BALDONADO: I want to ask you about "Party Down," another beloved series that you were a part of. It was about a group of caterers in LA begrudgingly working at parties, but most of them are trying to make it in Hollywood. It ran for two seasons in 2009, 2010. You played Casey, who's a comedian, but also working for this company. I want to play a clip from the show. It's from the first episode, and you're talking to Adam Scott's character, who's another one of the people who works for this company. You're talking for the first time.
(SOUNDBITE OF TV SHOW, "PARTY DOWN")
CAPLAN: (As Casey Klein) So do you act?
ADAM SCOTT: (As Henry Pollard) Do I look familiar?
CAPLAN: (As Casey Klein) You do. And you smoke Parliaments.
SCOTT: (As Henry Pollard) I dabbled. Are you a...
CAPLAN: (As Casey Klein) A professional waiter? I'm not.
SCOTT: (As Henry Pollard) Oh.
CAPLAN: (As Casey Klein) No. No. I'm a comedian.
SCOTT: (As Henry Pollard) Oh.
CAPLAN: (As Casey Klein) Yeah, I figured that my natural hilariousness would have tipped you off by now.
SCOTT: (As Henry Pollard) Right. Right, right.
CAPLAN: (As Casey Klein) Wait a - were you that guy?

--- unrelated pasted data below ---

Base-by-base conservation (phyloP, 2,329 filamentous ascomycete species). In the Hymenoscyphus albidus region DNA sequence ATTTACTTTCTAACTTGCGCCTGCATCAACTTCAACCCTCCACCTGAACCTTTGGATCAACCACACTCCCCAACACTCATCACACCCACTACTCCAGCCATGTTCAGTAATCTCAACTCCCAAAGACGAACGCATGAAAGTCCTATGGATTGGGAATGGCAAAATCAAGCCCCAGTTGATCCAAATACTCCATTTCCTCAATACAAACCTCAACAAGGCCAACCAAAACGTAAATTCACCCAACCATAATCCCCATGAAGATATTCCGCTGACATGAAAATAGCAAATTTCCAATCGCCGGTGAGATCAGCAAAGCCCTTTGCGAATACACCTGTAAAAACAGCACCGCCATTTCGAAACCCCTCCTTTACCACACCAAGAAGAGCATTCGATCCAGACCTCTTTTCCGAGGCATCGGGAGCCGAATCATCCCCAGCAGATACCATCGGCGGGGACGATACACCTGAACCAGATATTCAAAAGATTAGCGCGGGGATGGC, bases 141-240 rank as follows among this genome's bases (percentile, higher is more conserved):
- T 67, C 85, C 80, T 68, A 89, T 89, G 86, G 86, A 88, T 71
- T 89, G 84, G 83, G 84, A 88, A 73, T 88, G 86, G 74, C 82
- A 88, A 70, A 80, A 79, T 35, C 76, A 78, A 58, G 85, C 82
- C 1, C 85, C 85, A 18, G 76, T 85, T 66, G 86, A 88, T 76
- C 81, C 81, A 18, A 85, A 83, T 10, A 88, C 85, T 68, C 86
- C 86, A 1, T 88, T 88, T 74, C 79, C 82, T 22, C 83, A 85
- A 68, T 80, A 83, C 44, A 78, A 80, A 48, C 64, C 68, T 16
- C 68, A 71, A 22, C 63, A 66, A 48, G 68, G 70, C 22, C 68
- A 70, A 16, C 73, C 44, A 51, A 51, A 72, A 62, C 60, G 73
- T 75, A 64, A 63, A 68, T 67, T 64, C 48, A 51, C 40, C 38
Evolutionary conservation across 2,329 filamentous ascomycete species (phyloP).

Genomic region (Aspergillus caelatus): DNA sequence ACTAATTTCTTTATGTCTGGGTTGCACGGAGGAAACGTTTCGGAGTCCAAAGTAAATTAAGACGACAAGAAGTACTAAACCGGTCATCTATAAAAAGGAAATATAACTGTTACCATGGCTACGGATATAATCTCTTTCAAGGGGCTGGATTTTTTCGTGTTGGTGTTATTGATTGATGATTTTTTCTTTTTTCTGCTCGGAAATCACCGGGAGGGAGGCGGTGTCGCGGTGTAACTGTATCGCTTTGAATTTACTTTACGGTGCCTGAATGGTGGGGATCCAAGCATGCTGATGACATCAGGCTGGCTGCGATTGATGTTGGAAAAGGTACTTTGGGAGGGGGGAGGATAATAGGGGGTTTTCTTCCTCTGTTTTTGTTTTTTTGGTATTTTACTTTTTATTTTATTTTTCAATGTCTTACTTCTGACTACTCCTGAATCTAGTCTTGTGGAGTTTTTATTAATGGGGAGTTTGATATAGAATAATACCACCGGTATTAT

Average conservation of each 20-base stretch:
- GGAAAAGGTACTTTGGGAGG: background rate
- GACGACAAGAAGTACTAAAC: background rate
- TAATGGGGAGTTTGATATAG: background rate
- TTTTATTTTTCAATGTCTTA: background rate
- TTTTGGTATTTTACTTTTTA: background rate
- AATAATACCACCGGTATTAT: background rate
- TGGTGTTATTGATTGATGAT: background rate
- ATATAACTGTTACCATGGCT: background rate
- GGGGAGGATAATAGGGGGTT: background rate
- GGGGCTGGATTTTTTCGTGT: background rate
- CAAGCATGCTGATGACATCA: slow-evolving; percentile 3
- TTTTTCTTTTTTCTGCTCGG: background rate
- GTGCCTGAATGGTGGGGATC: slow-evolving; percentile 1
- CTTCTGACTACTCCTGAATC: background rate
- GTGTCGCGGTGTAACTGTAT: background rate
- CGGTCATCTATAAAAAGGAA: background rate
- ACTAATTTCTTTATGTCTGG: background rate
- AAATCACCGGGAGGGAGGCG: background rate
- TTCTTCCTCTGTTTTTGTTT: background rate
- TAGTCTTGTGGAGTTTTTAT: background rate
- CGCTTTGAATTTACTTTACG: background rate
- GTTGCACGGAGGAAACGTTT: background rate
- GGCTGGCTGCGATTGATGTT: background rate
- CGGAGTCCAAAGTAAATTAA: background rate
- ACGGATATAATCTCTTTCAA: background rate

SCOTT: (As Henry Pollard) Yes, I was.
CAPLAN: (As Casey Klein) You were. You were totally that - that is bananas. I remember that.
SCOTT: (As Henry Pollard) Yeah.
CAPLAN: (As Casey Klein) I remember you.
SCOTT: (As Henry Pollard) Yeah.
CAPLAN: (As Casey Klein) What are you doing working here?
SCOTT: (As Henry Pollard) Well, you remember me from anything else?
BALDONADO: That's a scene from the first episode of "Party Down." This is a show about people on the bubble of making it in Hollywood. Did it ever feel similar to your own experience as an actor?
CAPLAN: Oh, yeah. Yeah. I was the only one in that cast who had been a cater waiter of - I did, like, a few - I've catered a few parties. I remember very vividly catering the "Being John Malkovich" premiere party and walking around with a tray of passed apps, none of these people, like, looking at me, like, in the eye at all - I was just like a tray that moved - and feeling those feelings that all the characters in "Party Down" were feeling, which was basically like, oh, you don't know who I am now, but you just wait. You wait.
BALDONADO: I hope it's OK to ask this question. For years, I'm sure you were asked if there would be a reboot of "Party Down," and then they shot another season of the show. They did the reboot, but you weren't able to be a part of it because you were shooting "Fleishman Is In Trouble." Was that hard for you to not be a part of it?